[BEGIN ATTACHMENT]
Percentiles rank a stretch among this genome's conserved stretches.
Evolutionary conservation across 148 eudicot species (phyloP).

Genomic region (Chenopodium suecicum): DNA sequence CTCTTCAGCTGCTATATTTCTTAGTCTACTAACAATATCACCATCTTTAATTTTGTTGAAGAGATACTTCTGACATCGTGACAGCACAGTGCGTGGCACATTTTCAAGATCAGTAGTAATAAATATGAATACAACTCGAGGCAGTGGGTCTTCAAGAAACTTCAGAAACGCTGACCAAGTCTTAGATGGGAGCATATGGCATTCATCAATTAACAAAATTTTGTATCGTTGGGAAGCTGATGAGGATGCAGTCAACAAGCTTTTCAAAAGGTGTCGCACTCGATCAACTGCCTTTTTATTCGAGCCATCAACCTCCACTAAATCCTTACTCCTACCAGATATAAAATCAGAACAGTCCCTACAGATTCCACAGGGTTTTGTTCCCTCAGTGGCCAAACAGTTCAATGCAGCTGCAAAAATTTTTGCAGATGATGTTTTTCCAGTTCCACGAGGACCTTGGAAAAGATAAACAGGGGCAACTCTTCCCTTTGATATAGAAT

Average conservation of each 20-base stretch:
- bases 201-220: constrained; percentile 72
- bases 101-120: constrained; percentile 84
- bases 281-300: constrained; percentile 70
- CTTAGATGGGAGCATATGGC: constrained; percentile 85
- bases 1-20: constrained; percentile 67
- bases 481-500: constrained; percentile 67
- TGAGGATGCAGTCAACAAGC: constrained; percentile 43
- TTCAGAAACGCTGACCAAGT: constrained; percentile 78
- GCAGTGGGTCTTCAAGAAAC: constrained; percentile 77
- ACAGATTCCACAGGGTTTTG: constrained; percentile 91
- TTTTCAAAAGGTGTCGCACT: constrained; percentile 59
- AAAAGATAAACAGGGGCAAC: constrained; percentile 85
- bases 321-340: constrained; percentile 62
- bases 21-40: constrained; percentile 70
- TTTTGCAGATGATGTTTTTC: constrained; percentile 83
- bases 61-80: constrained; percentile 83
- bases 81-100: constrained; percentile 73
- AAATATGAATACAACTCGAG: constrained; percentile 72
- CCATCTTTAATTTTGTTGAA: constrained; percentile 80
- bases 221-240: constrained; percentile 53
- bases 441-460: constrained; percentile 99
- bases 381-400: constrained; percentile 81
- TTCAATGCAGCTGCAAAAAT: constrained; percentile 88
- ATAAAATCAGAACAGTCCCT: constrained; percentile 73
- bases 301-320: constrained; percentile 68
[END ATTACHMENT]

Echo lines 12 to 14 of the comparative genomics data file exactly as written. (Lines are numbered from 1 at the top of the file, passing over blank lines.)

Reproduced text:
- TTCAGAAACGCTGACCAAGT: constrained; percentile 78
- GCAGTGGGTCTTCAAGAAAC: constrained; percentile 77
- ACAGATTCCACAGGGTTTTG: constrained; percentile 91